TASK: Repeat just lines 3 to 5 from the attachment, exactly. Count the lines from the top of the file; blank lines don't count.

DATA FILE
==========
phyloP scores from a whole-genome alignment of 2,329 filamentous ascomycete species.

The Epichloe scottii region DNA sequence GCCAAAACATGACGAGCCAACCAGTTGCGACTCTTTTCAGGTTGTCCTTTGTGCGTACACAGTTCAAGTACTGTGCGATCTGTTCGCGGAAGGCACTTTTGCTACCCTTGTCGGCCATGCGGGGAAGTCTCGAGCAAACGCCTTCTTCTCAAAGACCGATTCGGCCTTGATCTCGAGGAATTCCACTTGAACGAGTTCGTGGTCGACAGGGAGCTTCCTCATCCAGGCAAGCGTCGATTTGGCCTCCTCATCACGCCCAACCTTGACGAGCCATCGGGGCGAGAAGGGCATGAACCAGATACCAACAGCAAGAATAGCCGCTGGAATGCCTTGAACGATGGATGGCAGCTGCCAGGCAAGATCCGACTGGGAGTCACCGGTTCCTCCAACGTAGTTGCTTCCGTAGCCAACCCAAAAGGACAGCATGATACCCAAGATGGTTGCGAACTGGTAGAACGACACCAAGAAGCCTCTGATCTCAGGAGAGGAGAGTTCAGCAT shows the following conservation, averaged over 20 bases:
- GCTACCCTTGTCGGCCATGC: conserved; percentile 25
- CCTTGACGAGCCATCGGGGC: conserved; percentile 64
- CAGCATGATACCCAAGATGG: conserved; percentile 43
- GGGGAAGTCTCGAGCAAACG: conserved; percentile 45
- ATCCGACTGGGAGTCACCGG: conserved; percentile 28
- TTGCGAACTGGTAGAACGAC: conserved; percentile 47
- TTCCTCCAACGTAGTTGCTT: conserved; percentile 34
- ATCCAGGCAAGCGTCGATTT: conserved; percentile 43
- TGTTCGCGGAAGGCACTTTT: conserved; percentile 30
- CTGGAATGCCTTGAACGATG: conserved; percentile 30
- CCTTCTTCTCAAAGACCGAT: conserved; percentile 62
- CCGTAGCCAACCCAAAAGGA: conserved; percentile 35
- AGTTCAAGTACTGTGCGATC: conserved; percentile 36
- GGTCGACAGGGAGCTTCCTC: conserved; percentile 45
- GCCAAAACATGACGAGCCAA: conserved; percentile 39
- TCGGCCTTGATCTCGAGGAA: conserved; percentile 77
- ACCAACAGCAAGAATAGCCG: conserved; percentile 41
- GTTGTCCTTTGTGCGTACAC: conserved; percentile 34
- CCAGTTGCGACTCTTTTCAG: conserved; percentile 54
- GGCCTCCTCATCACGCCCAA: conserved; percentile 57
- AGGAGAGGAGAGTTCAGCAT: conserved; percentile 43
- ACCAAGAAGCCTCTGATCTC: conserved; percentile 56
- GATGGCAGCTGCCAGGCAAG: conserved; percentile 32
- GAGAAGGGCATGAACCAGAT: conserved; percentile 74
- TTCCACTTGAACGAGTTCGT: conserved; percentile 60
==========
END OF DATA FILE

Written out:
- GCTACCCTTGTCGGCCATGC: conserved; percentile 25
- CCTTGACGAGCCATCGGGGC: conserved; percentile 64
- CAGCATGATACCCAAGATGG: conserved; percentile 43